Head of MLB UK — Charlie Hill — talks to Bat Flips and Nerds

This past week, John McGee sat down to talk with the head of MLB UK, Charlie Hill, to answer some burning questions about the future of Major League Baseball in the UK.

Below are some of the key points from the interview, for the full podcast, please go check it out on Blog Talk Radio, here.

We hope you enjoy the interview and have some of those questions you had answered.

Range of MLB UK

Charlie is the head of MLB UK, they are part of a team that are looking to expand the game in Europe, the Middle East, Africa and India. Now go check a map, that’s a bucket load of different countries, territories, cultures, backgrounds and they way the people act in a social manner. They are really busy and they are a fairly small team (currently three, but expanding as we type).

2019 Games in the UK

The games are looking very likely, Charlie didn’t go on to say who or when, but he said confidence was very high.

Festivals of Baseball

When the games hit international shores, the plan is to make sure it isn’t a flash and bang of “Here’s the games, now we’re off”. There will be a buildup, a buzz generated, food, music and culture all related to the teams coming over and baseball as a whole. The plan is to have the game of baseball and all the surrounding elements celebrated, not just the games played.

Events year round

As said previously, the events leading up to the games will be generating buzz, but there will also be events after the games have been and gone to continue the legacy of the event and continue to interact with the fan base.

Terrestrial TV & Radio

One of the big points from the Bat Flips and Nerds Great British and Irish Baseball Fan Survey was the lack of coverage the game has in the UK. Charlie addresses this, saying they are working with some TV networks/outlets to ensure the free-to-air market receives some baseball, to build that fan base.

Fan Parties/Events

Charlie absolutely loves these events that have been setup by the likes of ourselves, BaseballByCommittee and Sandy Shipley to name a few. He said he admires the community so much for coming together and taking the time to organise these events and continue to work on spreading the word of the game. He also said the team are continuing to listen and research ideas for future events involving the community.

Free Beer @ London Event

With the London Opening Day event happening at Belushi’s London Bridge in the Dugout Bar on the 1st April, Charlie mentioned the MLB UK team are buying the first round of drinks for those attending. He said it’s something they wanted to do to show how much they appreciated the event and would like to encourage more. If you’re not willing to attend an event where there are free drinks, you’re a lost cause.

The podcast was only 36 minutes long, but it was so revealing as to what MLB UK have been doing and what they plan next. Charlie wanted to make sure he spoke on the podcast when he had something to say, hence the delay until now. He’s had something to say and we wanted to listen.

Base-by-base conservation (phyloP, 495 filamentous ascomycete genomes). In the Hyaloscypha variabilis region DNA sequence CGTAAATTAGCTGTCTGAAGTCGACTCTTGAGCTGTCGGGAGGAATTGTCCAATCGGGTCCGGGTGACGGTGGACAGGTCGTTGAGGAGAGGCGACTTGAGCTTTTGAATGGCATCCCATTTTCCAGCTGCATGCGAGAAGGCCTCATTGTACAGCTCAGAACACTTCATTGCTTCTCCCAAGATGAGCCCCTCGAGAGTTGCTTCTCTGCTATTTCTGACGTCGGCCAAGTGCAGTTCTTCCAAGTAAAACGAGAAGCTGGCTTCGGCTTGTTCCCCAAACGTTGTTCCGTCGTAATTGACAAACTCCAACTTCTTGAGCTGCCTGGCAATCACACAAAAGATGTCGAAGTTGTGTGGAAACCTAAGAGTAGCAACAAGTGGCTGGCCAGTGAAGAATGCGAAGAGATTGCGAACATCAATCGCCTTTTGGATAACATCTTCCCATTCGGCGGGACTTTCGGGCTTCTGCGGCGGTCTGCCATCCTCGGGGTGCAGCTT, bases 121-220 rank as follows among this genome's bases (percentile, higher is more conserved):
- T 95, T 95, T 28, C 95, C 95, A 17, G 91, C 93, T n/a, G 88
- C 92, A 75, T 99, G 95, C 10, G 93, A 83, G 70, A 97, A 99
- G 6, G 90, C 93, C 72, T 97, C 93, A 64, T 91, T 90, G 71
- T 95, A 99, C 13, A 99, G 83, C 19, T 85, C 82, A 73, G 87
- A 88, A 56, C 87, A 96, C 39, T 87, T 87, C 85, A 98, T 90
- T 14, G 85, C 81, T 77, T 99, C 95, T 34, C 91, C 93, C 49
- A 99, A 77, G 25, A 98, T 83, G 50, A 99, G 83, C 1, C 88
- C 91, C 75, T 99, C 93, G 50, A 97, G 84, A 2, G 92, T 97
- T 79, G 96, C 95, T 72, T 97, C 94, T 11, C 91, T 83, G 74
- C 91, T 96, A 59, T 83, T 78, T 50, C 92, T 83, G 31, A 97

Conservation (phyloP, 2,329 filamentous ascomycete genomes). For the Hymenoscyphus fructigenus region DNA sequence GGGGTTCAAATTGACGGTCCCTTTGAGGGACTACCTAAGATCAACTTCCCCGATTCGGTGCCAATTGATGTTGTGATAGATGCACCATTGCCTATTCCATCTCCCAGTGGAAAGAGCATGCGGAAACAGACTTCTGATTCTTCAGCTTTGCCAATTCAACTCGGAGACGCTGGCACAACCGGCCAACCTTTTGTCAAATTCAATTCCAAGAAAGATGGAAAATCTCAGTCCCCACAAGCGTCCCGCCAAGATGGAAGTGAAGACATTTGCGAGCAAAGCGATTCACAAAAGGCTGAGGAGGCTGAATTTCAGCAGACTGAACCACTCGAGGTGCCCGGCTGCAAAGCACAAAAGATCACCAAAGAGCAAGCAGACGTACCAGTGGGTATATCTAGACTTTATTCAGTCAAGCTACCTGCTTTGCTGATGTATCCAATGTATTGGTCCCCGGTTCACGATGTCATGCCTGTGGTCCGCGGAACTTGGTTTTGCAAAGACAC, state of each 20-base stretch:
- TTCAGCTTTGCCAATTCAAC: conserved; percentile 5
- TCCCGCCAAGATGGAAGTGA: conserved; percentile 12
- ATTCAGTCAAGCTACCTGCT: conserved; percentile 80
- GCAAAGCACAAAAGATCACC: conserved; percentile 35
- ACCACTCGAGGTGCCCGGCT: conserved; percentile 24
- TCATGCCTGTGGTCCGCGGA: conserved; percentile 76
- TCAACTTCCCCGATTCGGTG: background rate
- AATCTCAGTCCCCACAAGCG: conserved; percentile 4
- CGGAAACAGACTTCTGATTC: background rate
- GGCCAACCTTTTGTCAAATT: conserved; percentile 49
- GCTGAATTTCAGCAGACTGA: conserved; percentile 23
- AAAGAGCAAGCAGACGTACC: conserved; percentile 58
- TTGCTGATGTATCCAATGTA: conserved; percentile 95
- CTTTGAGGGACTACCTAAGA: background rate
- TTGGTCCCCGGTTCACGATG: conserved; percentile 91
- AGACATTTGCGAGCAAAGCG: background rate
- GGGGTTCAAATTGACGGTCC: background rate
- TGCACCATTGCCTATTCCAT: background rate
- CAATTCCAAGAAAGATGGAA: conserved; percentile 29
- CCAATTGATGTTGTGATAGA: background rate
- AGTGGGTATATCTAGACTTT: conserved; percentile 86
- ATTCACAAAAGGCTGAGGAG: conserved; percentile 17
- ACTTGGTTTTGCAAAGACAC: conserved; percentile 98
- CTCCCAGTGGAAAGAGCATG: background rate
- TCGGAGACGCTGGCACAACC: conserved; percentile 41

The bottom line is, we should, must and have to continue to support them and feed them what we want as a community and any ideas we have. They are listening. Charlie spends the whole interview using words like community, team, we, research, listen, investigate, etc. There is real thirst for teamwork on this, they aren’t here to impose their ideas and demand we enjoy it. MLB UK want this to succeed, it’s within their interests to make sure it does.

This interview shows they most certainly are busy, very busy but they are listening. With giant wide open ears for what you want and how you want to do it.

Enjoy the interview.

One comment

  1. Emerging baseball markets can all learn a lot from each other and MLB UK has some exciting plans. In Australia the 2014 Sydney MLB Opening Series created a short but brilliant buzz and the World Baseball Classic Qualifier Series in Sydney in 2016 also attracted some extra attention. What was lacking was continuity and these great somewhat recent events stood alone too much. I for one expected a spike in Australian Baseball League interest following each event and this didn’t happen. I’m certainly grateful we have the ABL, yet I genuinely believed there would be bumper crowds at least for each opening home series of the 2014-15 season. A big bout of quiet immediately followed the 2014 Sydney MLB Opening Series and given the next ABL season was seven months away that was quite a gap in time, and likewise when the WBC Qualifier was played in 2016. It’s impressive MLB UK has flagged ongoing momentum from big events and also identified a number of ways to engage and introduce people to baseball. I’m pleased regular baseball visibility was discussed because in Australia you need to know where to find baseball, and all emerging baseball markets could do more to better engage with for example people that inadvertently see a local park league game. For those of us in these emerging markets we need to see ourselves individually as baseball ambassadors, and we can all certainly do our bit to campaign for baseball. This blog is a wonderful credit to all those that contribute to it! Well done, team!

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